Baby boomers shaping way we think about home design
It’s no secret that our nation’s population is aging. And with that comes certain challenges to how we live our lives, especially where we spend a large portion of our time – in our homes.
Boomers driving change
The baby boomer generation began turning 65 in 2011. According to the Department of Health and Human Services, by 2029, when all baby boomers will be 65 years and older, more than 20 percent of the total U.S. population will be over the age of 65.
These population trends are evident in Northeast Georgia too, with new active adult and assisted living/memory care communities popping up seemingly every month. In a study by the University of Georgia’s Carl Vinson Institute of Government for Vision2030 called “Gainesville in Focus,” Hall County’s numbers will outpace the national average, with its 65 and older population expected to approach 25 percent by 2020 and exceed 30 percent by 2030.
At Tracy Tesmer Design/Remodeling, we’re seeing these trends bear out. More and more people are approaching us with thoughts of renovating their homes to accommodate aging parents or to equip themselves to live independently as they grow older.
What does “age-in-place” design encompass?
One of the key features of age-in-place design is accessibility. As we age, things we never thought about before – sink and bath handles, the width of doorways – are more noticeable. The day-to-day activities we previously completed without a thought become progressively more inconvenient.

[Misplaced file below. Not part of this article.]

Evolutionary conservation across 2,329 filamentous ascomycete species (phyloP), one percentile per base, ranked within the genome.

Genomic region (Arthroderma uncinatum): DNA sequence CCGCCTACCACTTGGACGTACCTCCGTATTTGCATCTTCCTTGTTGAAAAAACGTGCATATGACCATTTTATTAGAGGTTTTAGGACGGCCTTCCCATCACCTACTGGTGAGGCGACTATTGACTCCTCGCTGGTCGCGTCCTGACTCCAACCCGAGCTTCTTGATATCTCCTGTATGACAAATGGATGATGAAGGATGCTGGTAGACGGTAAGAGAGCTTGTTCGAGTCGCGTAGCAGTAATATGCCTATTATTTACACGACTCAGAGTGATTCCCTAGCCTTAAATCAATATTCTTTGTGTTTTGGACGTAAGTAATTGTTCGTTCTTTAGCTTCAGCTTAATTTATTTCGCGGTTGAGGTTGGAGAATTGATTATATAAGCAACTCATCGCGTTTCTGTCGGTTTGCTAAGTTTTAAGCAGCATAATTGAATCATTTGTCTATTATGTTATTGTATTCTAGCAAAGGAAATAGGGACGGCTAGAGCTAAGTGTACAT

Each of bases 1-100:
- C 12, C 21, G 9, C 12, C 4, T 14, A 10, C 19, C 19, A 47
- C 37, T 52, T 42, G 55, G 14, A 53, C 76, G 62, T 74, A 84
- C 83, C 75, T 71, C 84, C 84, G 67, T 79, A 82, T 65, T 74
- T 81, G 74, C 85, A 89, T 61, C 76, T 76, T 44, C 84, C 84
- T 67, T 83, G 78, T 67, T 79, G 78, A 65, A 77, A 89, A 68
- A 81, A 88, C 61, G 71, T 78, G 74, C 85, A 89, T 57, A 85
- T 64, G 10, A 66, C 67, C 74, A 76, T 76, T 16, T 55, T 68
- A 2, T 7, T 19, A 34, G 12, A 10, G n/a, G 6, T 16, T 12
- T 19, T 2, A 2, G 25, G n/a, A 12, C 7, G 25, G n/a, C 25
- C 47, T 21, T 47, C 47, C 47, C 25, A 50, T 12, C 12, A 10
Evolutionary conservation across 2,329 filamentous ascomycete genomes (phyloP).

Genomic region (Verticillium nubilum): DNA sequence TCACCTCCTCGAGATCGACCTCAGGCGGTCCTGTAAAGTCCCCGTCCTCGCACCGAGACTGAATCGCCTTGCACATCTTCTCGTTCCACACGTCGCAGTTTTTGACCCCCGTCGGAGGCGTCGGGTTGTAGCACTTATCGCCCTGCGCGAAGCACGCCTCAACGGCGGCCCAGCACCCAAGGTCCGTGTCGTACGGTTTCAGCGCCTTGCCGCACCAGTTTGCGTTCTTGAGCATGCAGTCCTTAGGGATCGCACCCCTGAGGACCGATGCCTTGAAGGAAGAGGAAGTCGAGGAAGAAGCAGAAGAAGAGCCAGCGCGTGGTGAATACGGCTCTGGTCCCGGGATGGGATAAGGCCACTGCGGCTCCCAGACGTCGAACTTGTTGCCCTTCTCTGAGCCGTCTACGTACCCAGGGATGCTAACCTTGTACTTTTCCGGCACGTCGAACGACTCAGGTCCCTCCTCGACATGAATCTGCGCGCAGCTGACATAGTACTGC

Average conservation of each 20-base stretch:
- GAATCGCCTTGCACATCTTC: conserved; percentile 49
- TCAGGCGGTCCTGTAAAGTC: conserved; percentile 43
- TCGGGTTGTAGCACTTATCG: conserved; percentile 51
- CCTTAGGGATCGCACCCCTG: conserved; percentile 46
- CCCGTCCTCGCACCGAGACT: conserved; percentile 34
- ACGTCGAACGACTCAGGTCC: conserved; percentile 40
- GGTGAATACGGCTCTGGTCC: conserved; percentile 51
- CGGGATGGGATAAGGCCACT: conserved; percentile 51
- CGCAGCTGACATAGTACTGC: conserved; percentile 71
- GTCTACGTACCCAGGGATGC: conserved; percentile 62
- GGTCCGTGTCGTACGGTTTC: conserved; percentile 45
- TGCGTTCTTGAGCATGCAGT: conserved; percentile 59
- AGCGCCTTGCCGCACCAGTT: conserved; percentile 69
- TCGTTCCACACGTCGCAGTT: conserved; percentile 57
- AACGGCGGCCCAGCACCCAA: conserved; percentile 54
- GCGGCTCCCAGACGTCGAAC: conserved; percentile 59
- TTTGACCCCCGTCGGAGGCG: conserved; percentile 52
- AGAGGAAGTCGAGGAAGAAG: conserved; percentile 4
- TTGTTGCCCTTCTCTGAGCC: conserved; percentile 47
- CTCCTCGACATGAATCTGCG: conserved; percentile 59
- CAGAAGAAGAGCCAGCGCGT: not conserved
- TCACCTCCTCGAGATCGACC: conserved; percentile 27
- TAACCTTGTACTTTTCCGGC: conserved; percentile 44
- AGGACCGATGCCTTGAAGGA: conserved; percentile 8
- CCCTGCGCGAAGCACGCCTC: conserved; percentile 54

Another important consideration is safety. Not all falls can be prevented, but smart age-in-place renovations could go a long way toward preventing accidents when it comes to the ones we love. Making sure all stairs have sturdy handrails, adding ramps for easier accessibility, or adding grab bars and nonslip surfaces in bathrooms are just a few things you can do to make your home safer.
Think outside of the box
The National Association of Homebuilders has a handy checklist for everything you might think of when it comes to age-in-place considerations, from installing low-maintenance shrubs to slip-resistant flooring and lever-style faucet handles.
We can’t emphasize enough that age-in-place renovations don’t have to be sterile or compromise beautiful design. Aging in place doesn’t mean your home will soon resemble a nursing home. In fact, the opposite can be true, especially if you hire an experienced age-in-place remodeler who can incorporate accessibility and safety features into the design.
Have a question about age-in-place remodeling or adding on to your existing home? At Tracy Tesmer Design/Remodeling, we are age-in-place experts who can walk you through each step of the process, from consultation to design planning and construction. Contact us today!